I read somewhere that the C++ STL *parital_sort* function (used to find **k smallest numbers**) has a running time complexity of **O(n.logk)**.

It achieves this by going through the entire data, maintaining a *k-sized max-heap*, throwing away the top whenever size exceeds k, and in the end printing the k remaining elements from the heap.

Can't an *n-sized min-heap* be used instead and then the first k smallest numbers simply extracted from it. I understand it won't remain in-place and would require additional memory.

But time complexity wise, it would take **O(n+k.logn)** which is better than **O(n.logk)**, right? (assuming k to be any number smaller than n)

Then why is the **O(n.logk)** version preferred? Why is it mentioned everywhere and used by the std template?

That would require using a heap which has $$$O(1)$$$ insertion, and those usually have a really bad constant.

How is the

O(n.logk)achieved then? If not using heaps/PQs.For the $$$O(n$$$ $$$log$$$ $$$k)$$$ algorithm you can have a heap with both $$$O(log$$$ $$$size)$$$ insertion and deletion of first element, for which an ordinary binary heap works which is pretty fast in practice. For the $$$O(n + k$$$ $$$log$$$ $$$k)$$$ algorithm you would need to have a heap with $$$O(1)$$$ insertion and $$$O(log$$$ $$$size)$$$ deletion of first element, which usually have a much higher constant factor.

You do not need to insert all elements one by one. That would take

O(n.logn)just to make the heap.If I remember my Data Structures class correctly, one can simply use heapify to build a heap of n numbers in

O(n)time. Doesn't necessarily needO(1)insertion for that.Yeah, that's actually true. In that case I don't know the answer.

a heap could be made in a complexity of O(n) by using the function makeheap(). It is a practical algorithm .It works in the way of making heap from the bottom to the top. In this problem，we don't need to insert the element N times.

Yes, that was already mentioned.

It can be implemented using

`nth_element`

and`sort`

in-place and $$$O(n + klogk)$$$ time. So every bigger time seems strange to me.nth-element guarantees only average complexity iirc

Doesn't it also use median of medians, which guarantees complexity?

We can use

`median of medians`

as pivot-selecting method and it will ensures Linear complexity, while afaik`nth_element`

uses quickselect which can lead us to bad partitions and only ensures linear complexity on an average.Median of medians/ QuickSelect takes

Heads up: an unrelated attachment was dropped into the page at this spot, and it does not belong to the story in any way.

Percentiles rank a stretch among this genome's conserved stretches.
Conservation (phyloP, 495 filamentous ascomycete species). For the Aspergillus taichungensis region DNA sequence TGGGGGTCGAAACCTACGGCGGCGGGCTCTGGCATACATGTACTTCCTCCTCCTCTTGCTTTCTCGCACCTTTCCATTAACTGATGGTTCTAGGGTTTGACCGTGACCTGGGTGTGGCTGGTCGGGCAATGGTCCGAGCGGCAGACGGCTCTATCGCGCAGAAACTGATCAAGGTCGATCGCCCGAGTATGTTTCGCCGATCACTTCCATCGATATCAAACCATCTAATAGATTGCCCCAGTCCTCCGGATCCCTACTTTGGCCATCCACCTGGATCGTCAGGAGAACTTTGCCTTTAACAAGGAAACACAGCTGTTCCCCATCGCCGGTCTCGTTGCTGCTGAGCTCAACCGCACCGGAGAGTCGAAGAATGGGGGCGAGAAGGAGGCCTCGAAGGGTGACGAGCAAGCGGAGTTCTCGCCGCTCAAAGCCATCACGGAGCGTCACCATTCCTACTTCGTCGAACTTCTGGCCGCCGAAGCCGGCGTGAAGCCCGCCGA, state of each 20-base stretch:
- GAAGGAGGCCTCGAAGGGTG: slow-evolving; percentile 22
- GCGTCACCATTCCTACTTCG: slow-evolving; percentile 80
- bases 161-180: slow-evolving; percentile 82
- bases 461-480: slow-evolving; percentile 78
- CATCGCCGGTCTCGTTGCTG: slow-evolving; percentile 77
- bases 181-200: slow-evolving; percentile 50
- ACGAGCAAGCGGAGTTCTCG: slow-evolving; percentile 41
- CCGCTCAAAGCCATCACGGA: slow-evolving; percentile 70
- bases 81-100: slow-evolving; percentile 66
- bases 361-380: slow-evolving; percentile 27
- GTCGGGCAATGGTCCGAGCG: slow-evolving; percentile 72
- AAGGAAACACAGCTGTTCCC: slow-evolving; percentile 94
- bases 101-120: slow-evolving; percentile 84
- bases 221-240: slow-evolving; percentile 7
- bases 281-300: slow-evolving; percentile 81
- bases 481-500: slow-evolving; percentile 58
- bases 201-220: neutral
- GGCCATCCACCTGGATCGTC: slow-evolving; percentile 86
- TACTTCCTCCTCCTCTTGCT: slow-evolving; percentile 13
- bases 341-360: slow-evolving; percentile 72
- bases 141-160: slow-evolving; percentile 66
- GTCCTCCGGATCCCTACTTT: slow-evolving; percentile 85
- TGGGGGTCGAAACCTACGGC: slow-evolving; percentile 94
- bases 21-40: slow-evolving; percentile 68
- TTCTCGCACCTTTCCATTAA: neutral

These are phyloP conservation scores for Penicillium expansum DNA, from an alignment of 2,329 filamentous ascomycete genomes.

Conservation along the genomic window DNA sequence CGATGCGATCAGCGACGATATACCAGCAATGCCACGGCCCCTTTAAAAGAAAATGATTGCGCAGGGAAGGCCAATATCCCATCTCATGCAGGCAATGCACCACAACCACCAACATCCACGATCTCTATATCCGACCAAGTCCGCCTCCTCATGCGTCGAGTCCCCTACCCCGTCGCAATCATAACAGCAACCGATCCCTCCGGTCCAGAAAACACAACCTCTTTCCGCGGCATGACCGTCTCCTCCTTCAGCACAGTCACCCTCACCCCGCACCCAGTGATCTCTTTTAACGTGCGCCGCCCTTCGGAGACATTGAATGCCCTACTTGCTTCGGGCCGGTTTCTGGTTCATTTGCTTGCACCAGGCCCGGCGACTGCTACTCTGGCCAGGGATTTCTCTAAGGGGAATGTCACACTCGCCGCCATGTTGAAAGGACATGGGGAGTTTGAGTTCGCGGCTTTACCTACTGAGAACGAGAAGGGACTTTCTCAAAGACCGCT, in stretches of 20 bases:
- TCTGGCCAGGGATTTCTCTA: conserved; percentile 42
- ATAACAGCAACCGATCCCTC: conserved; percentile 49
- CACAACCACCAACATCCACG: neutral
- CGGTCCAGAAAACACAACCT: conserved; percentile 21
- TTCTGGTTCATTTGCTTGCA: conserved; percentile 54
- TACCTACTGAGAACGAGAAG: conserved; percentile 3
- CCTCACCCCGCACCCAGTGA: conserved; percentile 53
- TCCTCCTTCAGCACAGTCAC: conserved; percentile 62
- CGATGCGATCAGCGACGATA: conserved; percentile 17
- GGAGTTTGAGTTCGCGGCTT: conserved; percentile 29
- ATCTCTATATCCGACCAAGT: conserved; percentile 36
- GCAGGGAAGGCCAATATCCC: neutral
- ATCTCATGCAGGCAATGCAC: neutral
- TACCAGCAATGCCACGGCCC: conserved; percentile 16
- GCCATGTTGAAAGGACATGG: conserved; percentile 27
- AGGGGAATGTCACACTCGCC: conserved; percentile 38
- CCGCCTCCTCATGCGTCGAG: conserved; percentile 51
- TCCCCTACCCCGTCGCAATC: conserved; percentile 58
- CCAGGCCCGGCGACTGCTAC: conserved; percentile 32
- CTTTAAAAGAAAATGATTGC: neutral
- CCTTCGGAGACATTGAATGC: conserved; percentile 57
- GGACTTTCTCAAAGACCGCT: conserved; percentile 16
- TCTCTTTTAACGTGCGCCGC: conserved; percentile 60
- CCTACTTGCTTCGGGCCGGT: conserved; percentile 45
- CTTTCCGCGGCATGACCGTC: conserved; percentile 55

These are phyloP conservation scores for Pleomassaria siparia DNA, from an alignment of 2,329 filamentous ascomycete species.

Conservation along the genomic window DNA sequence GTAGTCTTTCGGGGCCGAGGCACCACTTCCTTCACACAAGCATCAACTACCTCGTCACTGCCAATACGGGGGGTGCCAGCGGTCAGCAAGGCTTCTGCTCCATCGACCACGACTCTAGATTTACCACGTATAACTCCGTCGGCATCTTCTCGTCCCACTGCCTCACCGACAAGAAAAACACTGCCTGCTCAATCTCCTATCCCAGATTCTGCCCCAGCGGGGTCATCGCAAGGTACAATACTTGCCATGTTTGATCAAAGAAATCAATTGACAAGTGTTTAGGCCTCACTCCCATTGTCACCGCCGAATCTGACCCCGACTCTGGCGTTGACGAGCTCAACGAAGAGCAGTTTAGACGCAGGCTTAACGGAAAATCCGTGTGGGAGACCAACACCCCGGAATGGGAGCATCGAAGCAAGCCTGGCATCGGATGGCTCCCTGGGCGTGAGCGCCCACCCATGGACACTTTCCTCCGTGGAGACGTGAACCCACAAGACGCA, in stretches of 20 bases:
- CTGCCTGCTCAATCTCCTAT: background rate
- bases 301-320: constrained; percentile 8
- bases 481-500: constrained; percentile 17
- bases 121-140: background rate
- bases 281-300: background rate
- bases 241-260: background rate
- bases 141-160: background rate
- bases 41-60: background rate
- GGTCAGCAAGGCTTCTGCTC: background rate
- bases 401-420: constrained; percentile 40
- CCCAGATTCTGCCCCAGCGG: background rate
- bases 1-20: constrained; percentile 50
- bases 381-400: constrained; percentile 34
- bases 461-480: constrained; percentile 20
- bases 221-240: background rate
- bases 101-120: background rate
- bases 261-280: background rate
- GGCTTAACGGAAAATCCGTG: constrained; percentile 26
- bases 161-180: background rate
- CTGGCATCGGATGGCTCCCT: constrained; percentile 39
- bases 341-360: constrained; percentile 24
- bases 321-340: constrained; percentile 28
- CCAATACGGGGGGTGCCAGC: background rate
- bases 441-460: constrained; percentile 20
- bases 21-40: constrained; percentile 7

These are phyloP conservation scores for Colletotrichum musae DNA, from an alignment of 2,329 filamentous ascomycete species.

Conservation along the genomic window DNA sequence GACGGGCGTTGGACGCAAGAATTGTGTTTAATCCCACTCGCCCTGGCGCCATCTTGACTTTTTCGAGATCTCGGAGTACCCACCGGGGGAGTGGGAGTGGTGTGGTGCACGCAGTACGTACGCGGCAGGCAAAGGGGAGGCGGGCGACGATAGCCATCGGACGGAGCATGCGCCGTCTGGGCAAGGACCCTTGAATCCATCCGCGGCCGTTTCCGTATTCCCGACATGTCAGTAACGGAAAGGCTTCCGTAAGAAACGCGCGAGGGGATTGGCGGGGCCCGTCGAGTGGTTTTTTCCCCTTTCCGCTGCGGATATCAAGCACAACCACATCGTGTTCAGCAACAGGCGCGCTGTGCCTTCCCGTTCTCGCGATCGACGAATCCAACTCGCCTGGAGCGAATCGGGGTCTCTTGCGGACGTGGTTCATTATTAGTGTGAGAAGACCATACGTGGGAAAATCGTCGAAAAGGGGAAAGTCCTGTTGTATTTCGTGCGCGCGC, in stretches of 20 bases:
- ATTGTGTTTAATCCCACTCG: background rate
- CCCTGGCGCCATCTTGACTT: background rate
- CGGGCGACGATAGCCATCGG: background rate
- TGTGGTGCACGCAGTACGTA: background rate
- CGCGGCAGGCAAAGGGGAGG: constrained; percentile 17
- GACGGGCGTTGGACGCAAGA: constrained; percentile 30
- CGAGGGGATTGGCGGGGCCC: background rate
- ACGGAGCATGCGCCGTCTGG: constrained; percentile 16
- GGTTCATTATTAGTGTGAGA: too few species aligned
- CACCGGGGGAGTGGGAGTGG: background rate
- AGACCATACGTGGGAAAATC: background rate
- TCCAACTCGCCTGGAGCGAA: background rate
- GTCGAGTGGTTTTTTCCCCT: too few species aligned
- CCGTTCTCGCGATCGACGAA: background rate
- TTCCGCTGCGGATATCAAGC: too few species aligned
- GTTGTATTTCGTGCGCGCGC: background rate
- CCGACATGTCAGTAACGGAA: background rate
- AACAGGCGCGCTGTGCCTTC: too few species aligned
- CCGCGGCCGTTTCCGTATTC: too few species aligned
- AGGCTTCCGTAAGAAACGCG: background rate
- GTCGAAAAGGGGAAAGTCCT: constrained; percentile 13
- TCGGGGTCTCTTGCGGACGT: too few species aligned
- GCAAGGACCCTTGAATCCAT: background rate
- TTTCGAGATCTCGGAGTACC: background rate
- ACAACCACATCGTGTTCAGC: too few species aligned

O(n)time to find i-th smallest number. So to find all1 <= i <= kit'll takeO(kn)time right?Quick select has worst case

`O(N^2)`

. So instead of using Quick select, we can use`median of medians`

algorithm to partition the array at position`k`

(like`nth_element`

does) as it ensures linear complexity and then sort the k elements which will be`O(n + klogk)`

as okwedook suggested above.Oh so we just need to partition once. I was thinking maybe for every i<=k we need to run the algorithm again. Yep makes sense! Thanks

In

`nth_element`

pure quickselect isn't used; it tries quickselect for the first $$$O(log$$$ $$$n)$$$ layers and then it ends by using a heap on the remaining part of the array, so on average the complexity is $$$O(n)$$$ while in the worst case it's $$$O(n$$$ $$$log$$$ $$$n)$$$.Any sources for this? The first answer to this question says that it is nowhere mentioned that which algorithms it uses if quick select fails due to bad partitions.

https://gcc.gnu.org/bugzilla/show_bug.cgi?id=35968

https://github.com/gcc-mirror/gcc/blob/d9375e490072d1aae73a93949aa158fcd2a27018/libstdc%2B%2B-v3/include/bits/stl_algo.h#L1964

Ok, thanks for pointing out i will update the statement above.

I just realised another "theoretical" way to achieve this $$$O(n+k\log k)$$$ bound. We could heapify the array in $$$O(n)$$$ time. Then construct another heap (starting from empty) and insert $$$(value,index)$$$ pairs from old array to new one. Every time pop one pair and push two (its children in the original array). Of course coding this would be a mess, but it would guarantee the theoretical upper bound of $$$O(n+k\log k)$$$.

An interesting question.

There is a presentation from CppCon 2018 by Fred Tingaud which addresses the matter.

Slides: https://github.com/CppCon/CppCon2018/blob/master/Presentations/a_little_order_delving_into_the_stl_sorting_algorithms/a_little_order_delving_into_the_stl_sorting_algorithms__fred_tingaud__cppcon_2018.pdf

Video, presumably: https://www.youtube.com/watch?v=-0tO3Eni2uo.

Here's a short summary from slide 87:

Wow! I'll take a look. Thank you :)